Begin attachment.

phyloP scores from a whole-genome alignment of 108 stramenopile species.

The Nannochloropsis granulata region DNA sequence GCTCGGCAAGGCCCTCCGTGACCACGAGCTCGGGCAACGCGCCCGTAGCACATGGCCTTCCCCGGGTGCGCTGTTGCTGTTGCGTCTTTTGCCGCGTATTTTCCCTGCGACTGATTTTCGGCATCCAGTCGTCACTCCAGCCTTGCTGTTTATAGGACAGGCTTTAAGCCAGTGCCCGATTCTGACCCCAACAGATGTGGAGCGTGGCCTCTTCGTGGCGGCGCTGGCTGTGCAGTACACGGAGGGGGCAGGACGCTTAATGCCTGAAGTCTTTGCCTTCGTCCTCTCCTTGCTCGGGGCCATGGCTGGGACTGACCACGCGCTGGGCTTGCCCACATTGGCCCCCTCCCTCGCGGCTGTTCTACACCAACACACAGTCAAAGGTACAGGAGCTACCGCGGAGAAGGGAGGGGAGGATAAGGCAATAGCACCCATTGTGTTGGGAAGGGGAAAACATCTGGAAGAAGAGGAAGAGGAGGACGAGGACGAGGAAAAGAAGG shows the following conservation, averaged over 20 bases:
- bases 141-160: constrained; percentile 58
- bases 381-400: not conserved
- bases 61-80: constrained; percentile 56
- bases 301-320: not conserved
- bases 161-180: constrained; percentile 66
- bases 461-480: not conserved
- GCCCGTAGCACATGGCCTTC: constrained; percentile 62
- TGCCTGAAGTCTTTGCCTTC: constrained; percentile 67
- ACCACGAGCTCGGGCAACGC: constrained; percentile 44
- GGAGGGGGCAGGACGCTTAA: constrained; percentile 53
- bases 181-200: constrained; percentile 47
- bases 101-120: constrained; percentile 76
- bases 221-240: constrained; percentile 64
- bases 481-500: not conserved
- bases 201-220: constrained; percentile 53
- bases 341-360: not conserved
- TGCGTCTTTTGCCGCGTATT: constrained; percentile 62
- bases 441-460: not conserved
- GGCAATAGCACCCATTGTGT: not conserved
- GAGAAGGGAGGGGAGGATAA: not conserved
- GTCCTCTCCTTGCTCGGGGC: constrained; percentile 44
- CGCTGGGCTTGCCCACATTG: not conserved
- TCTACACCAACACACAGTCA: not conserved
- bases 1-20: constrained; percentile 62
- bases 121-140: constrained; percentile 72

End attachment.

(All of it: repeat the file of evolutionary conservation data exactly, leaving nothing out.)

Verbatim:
phyloP scores from a whole-genome alignment of 108 stramenopile species.

The Nannochloropsis granulata region DNA sequence GCTCGGCAAGGCCCTCCGTGACCACGAGCTCGGGCAACGCGCCCGTAGCACATGGCCTTCCCCGGGTGCGCTGTTGCTGTTGCGTCTTTTGCCGCGTATTTTCCCTGCGACTGATTTTCGGCATCCAGTCGTCACTCCAGCCTTGCTGTTTATAGGACAGGCTTTAAGCCAGTGCCCGATTCTGACCCCAACAGATGTGGAGCGTGGCCTCTTCGTGGCGGCGCTGGCTGTGCAGTACACGGAGGGGGCAGGACGCTTAATGCCTGAAGTCTTTGCCTTCGTCCTCTCCTTGCTCGGGGCCATGGCTGGGACTGACCACGCGCTGGGCTTGCCCACATTGGCCCCCTCCCTCGCGGCTGTTCTACACCAACACACAGTCAAAGGTACAGGAGCTACCGCGGAGAAGGGAGGGGAGGATAAGGCAATAGCACCCATTGTGTTGGGAAGGGGAAAACATCTGGAAGAAGAGGAAGAGGAGGACGAGGACGAGGAAAAGAAGG shows the following conservation, averaged over 20 bases:
- bases 141-160: constrained; percentile 58
- bases 381-400: not conserved
- bases 61-80: constrained; percentile 56
- bases 301-320: not conserved
- bases 161-180: constrained; percentile 66
- bases 461-480: not conserved
- GCCCGTAGCACATGGCCTTC: constrained; percentile 62
- TGCCTGAAGTCTTTGCCTTC: constrained; percentile 67
- ACCACGAGCTCGGGCAACGC: constrained; percentile 44
- GGAGGGGGCAGGACGCTTAA: constrained; percentile 53
- bases 181-200: constrained; percentile 47
- bases 101-120: constrained; percentile 76
- bases 221-240: constrained; percentile 64
- bases 481-500: not conserved
- bases 201-220: constrained; percentile 53
- bases 341-360: not conserved
- TGCGTCTTTTGCCGCGTATT: constrained; percentile 62
- bases 441-460: not conserved
- GGCAATAGCACCCATTGTGT: not conserved
- GAGAAGGGAGGGGAGGATAA: not conserved
- GTCCTCTCCTTGCTCGGGGC: constrained; percentile 44
- CGCTGGGCTTGCCCACATTG: not conserved
- TCTACACCAACACACAGTCA: not conserved
- bases 1-20: constrained; percentile 62
- bases 121-140: constrained; percentile 72